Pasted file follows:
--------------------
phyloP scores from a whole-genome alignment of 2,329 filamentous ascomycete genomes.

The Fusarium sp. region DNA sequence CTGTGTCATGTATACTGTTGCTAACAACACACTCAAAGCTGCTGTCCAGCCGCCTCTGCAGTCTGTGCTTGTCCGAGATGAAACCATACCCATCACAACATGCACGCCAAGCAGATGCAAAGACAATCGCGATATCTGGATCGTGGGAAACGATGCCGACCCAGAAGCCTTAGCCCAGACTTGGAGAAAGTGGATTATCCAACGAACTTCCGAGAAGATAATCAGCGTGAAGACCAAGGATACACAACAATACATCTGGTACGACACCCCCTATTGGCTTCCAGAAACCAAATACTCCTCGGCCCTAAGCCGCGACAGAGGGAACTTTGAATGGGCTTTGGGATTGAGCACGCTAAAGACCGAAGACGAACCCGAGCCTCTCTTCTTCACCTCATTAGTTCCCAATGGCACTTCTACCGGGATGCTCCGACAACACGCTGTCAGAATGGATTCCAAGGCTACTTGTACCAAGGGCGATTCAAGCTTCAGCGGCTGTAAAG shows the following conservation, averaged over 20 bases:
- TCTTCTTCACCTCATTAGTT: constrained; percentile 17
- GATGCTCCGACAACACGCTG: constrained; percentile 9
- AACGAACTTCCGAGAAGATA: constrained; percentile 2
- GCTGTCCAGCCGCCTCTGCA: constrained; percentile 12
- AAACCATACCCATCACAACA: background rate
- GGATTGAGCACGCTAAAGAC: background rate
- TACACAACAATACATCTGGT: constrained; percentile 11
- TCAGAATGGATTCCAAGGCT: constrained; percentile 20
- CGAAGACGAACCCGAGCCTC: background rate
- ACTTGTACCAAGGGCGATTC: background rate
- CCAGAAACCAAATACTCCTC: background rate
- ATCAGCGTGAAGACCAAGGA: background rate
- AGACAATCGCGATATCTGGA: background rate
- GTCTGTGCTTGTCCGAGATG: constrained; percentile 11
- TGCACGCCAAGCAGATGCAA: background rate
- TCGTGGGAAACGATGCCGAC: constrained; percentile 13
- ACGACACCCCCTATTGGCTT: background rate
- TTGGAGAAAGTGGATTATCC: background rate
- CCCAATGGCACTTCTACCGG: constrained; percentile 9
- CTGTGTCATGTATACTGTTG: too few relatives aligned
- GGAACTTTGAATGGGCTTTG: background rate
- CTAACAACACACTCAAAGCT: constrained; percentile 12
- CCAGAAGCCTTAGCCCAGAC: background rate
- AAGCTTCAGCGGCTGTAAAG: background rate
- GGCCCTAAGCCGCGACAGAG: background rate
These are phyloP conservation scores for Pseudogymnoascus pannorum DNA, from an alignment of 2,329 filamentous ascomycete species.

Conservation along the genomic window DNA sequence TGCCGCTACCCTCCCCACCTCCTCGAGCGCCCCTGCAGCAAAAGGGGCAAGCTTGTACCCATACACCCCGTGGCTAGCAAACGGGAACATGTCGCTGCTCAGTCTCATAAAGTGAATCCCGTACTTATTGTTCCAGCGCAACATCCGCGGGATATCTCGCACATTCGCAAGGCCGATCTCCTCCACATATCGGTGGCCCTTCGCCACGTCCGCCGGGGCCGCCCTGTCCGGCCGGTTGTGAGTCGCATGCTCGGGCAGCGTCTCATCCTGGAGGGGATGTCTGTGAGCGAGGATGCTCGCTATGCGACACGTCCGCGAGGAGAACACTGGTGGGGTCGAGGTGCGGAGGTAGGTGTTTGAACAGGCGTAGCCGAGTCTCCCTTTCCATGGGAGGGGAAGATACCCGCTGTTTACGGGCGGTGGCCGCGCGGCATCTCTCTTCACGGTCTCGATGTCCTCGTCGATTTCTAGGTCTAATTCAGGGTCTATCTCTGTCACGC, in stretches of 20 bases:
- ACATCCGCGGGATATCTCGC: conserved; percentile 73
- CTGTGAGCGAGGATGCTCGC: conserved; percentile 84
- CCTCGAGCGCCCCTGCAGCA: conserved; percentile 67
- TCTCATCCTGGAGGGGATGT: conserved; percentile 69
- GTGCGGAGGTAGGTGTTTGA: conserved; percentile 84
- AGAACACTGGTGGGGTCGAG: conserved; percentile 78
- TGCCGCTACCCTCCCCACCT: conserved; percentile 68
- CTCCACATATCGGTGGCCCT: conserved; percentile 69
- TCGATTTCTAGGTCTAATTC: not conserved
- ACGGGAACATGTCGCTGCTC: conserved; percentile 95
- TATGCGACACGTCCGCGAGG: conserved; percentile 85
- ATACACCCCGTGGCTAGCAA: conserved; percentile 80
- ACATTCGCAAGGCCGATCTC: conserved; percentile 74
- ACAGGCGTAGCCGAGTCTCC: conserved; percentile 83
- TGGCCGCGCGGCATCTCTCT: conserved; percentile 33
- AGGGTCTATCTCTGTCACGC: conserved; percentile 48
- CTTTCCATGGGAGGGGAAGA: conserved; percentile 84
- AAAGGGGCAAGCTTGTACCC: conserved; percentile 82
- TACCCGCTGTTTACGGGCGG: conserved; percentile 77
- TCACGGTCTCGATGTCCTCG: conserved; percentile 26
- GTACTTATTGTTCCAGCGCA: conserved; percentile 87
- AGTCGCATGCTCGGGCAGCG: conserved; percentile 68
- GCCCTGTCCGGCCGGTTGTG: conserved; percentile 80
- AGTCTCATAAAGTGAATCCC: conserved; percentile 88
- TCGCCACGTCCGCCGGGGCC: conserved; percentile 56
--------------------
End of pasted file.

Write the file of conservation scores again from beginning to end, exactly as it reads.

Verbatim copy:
phyloP scores from a whole-genome alignment of 2,329 filamentous ascomycete genomes.

The Fusarium sp. region DNA sequence CTGTGTCATGTATACTGTTGCTAACAACACACTCAAAGCTGCTGTCCAGCCGCCTCTGCAGTCTGTGCTTGTCCGAGATGAAACCATACCCATCACAACATGCACGCCAAGCAGATGCAAAGACAATCGCGATATCTGGATCGTGGGAAACGATGCCGACCCAGAAGCCTTAGCCCAGACTTGGAGAAAGTGGATTATCCAACGAACTTCCGAGAAGATAATCAGCGTGAAGACCAAGGATACACAACAATACATCTGGTACGACACCCCCTATTGGCTTCCAGAAACCAAATACTCCTCGGCCCTAAGCCGCGACAGAGGGAACTTTGAATGGGCTTTGGGATTGAGCACGCTAAAGACCGAAGACGAACCCGAGCCTCTCTTCTTCACCTCATTAGTTCCCAATGGCACTTCTACCGGGATGCTCCGACAACACGCTGTCAGAATGGATTCCAAGGCTACTTGTACCAAGGGCGATTCAAGCTTCAGCGGCTGTAAAG shows the following conservation, averaged over 20 bases:
- TCTTCTTCACCTCATTAGTT: constrained; percentile 17
- GATGCTCCGACAACACGCTG: constrained; percentile 9
- AACGAACTTCCGAGAAGATA: constrained; percentile 2
- GCTGTCCAGCCGCCTCTGCA: constrained; percentile 12
- AAACCATACCCATCACAACA: background rate
- GGATTGAGCACGCTAAAGAC: background rate
- TACACAACAATACATCTGGT: constrained; percentile 11
- TCAGAATGGATTCCAAGGCT: constrained; percentile 20
- CGAAGACGAACCCGAGCCTC: background rate
- ACTTGTACCAAGGGCGATTC: background rate
- CCAGAAACCAAATACTCCTC: background rate
- ATCAGCGTGAAGACCAAGGA: background rate
- AGACAATCGCGATATCTGGA: background rate
- GTCTGTGCTTGTCCGAGATG: constrained; percentile 11
- TGCACGCCAAGCAGATGCAA: background rate
- TCGTGGGAAACGATGCCGAC: constrained; percentile 13
- ACGACACCCCCTATTGGCTT: background rate
- TTGGAGAAAGTGGATTATCC: background rate
- CCCAATGGCACTTCTACCGG: constrained; percentile 9
- CTGTGTCATGTATACTGTTG: too few relatives aligned
- GGAACTTTGAATGGGCTTTG: background rate
- CTAACAACACACTCAAAGCT: constrained; percentile 12
- CCAGAAGCCTTAGCCCAGAC: background rate
- AAGCTTCAGCGGCTGTAAAG: background rate
- GGCCCTAAGCCGCGACAGAG: background rate
These are phyloP conservation scores for Pseudogymnoascus pannorum DNA, from an alignment of 2,329 filamentous ascomycete species.

Conservation along the genomic window DNA sequence TGCCGCTACCCTCCCCACCTCCTCGAGCGCCCCTGCAGCAAAAGGGGCAAGCTTGTACCCATACACCCCGTGGCTAGCAAACGGGAACATGTCGCTGCTCAGTCTCATAAAGTGAATCCCGTACTTATTGTTCCAGCGCAACATCCGCGGGATATCTCGCACATTCGCAAGGCCGATCTCCTCCACATATCGGTGGCCCTTCGCCACGTCCGCCGGGGCCGCCCTGTCCGGCCGGTTGTGAGTCGCATGCTCGGGCAGCGTCTCATCCTGGAGGGGATGTCTGTGAGCGAGGATGCTCGCTATGCGACACGTCCGCGAGGAGAACACTGGTGGGGTCGAGGTGCGGAGGTAGGTGTTTGAACAGGCGTAGCCGAGTCTCCCTTTCCATGGGAGGGGAAGATACCCGCTGTTTACGGGCGGTGGCCGCGCGGCATCTCTCTTCACGGTCTCGATGTCCTCGTCGATTTCTAGGTCTAATTCAGGGTCTATCTCTGTCACGC, in stretches of 20 bases:
- ACATCCGCGGGATATCTCGC: conserved; percentile 73
- CTGTGAGCGAGGATGCTCGC: conserved; percentile 84
- CCTCGAGCGCCCCTGCAGCA: conserved; percentile 67
- TCTCATCCTGGAGGGGATGT: conserved; percentile 69
- GTGCGGAGGTAGGTGTTTGA: conserved; percentile 84
- AGAACACTGGTGGGGTCGAG: conserved; percentile 78
- TGCCGCTACCCTCCCCACCT: conserved; percentile 68
- CTCCACATATCGGTGGCCCT: conserved; percentile 69
- TCGATTTCTAGGTCTAATTC: not conserved
- ACGGGAACATGTCGCTGCTC: conserved; percentile 95
- TATGCGACACGTCCGCGAGG: conserved; percentile 85
- ATACACCCCGTGGCTAGCAA: conserved; percentile 80
- ACATTCGCAAGGCCGATCTC: conserved; percentile 74
- ACAGGCGTAGCCGAGTCTCC: conserved; percentile 83
- TGGCCGCGCGGCATCTCTCT: conserved; percentile 33
- AGGGTCTATCTCTGTCACGC: conserved; percentile 48
- CTTTCCATGGGAGGGGAAGA: conserved; percentile 84
- AAAGGGGCAAGCTTGTACCC: conserved; percentile 82
- TACCCGCTGTTTACGGGCGG: conserved; percentile 77
- TCACGGTCTCGATGTCCTCG: conserved; percentile 26
- GTACTTATTGTTCCAGCGCA: conserved; percentile 87
- AGTCGCATGCTCGGGCAGCG: conserved; percentile 68
- GCCCTGTCCGGCCGGTTGTG: conserved; percentile 80
- AGTCTCATAAAGTGAATCCC: conserved; percentile 88
- TCGCCACGTCCGCCGGGGCC: conserved; percentile 56